Software Environment

Visual Studio Code Installation with WebServer

We will be using the Javascript programming language in our class (and HTML and GLSL within that). The purpose of the class is not to become an expert in Javascript, but rather to use it in the service of practicing coding implementations and debugging in general. To make this as easy as possible, we will start with an Integrated Development Environment (IDE) known as Microsoft Visual Studio Code (VSCode), which will make it easy to organize your projects and to run the code you write. Please visit this link to download VSCode for your appropriate operating system. Most Windows and Linux users will want the 64-bit download. Please post on Discord if you are having any issues installing VSCode.

NOTE: You may also use another editor, but you will have to manually setup a web server locally to avoid cross-origin exceptions for most of the assignments. We did this last year, and it was a pain sometimes.

Live Server Plugin (Strongly Recommended)

VSCode has a ton of awesome, open source plugins. One that's particularly useful for our course is a local web server that can launch your pages in the browser and automatically refresh them as you save your file. Once you have downloaded VSCode, you will need to click on the Extensions button (circled in red in the image below) and search for Live Server, and then click install

Then, open a top level folder containing the code that you want to run, right click on an HTML file you want to run, and click
Open with Live Server

This will then launch your code in a browser window, and as you type and save any code that the HTML page depends on, it will automatically refresh in the browser(!!).

If you want to change the default browser that opens with the live server, then you have to change the settings.json to have the CustomBrowser field. For example, my settings.json file has the following code to get it to launch Chrome by default

The GIF below shows how to access the settings.json file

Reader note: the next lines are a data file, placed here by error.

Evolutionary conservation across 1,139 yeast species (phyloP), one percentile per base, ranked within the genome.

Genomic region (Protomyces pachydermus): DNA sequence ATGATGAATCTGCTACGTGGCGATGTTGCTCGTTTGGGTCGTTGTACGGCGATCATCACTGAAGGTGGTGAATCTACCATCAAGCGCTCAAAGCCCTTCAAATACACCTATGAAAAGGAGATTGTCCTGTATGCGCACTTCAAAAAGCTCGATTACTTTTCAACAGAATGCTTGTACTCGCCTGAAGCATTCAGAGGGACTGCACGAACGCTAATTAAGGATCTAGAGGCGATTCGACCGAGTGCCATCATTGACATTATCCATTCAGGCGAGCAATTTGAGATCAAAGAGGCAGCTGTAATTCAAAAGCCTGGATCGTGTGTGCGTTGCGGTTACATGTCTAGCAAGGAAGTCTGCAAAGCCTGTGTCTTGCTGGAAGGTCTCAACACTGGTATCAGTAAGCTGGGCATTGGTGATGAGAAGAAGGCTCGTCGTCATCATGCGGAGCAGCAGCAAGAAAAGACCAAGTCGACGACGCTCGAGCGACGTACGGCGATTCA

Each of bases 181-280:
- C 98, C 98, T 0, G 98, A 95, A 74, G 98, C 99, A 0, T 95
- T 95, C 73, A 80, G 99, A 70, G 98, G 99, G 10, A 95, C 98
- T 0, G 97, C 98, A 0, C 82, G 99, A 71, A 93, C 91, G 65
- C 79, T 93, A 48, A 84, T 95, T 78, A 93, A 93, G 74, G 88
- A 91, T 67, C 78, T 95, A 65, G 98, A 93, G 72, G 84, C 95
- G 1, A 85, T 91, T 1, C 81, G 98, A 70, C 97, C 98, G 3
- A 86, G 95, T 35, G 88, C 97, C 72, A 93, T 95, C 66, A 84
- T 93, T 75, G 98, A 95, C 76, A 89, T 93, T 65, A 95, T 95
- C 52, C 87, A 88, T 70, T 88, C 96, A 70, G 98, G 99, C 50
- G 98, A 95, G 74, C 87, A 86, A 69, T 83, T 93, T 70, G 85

NOTE: The assignments have been tested in Firefox and Chrome, so it's best if you stick to one of those browsers.

Quick Features Overview

Below are a few features I want to highlight that will come in handy as your working.

Unused variable highlighting

If you don't use a variable, it will show up in darker text. This is very useful when debugging. It means that either you didn't actually need the variable, you forgot to use it (hence you didn't complete your code), or you spelled it wrong somewhere. This saved many a student last year!

Replace within Selection

If you want to change the name of a variable in one section of your code, you can do a CTRL+F, which will bring up the find/replace menu, then follow these steps:

Debugging Javascript

Firefox and Chrome have robust tools built in that you can use to debug your code. On most computers, you can hit F12 to bring up the debugging console. There, you will see any output from console.log(), and you will be able to set breakpoints in an interactive debugger.

Local web server (Optional)

If you want to run your code without using the built in webserver from VisualStudio cod,e the easiest way to do that is to use Python's built in web server. Download and install Python on your machine if you don't already have it. If you are installing Python for the first time, it is recommended that you use Python 3.7 from Anaconda. Once you have Python installed, open up your console and navigate to the root of the directory that has all of your HTML files. Then type

python -m http.server

Or if you have Python 2 as your default Python installation (Lord help you), type

python -m SimpleHTTPServer

By default, this will provide access to your code on port 8000 on your local machine, so you would go to the link to run your code. Please post on Discord if you are having trouble with this. This was our default way of running code last year, and it was a bit of a pain, particularly because students often had to do a "hard refresh" in their browser to run the most updated code.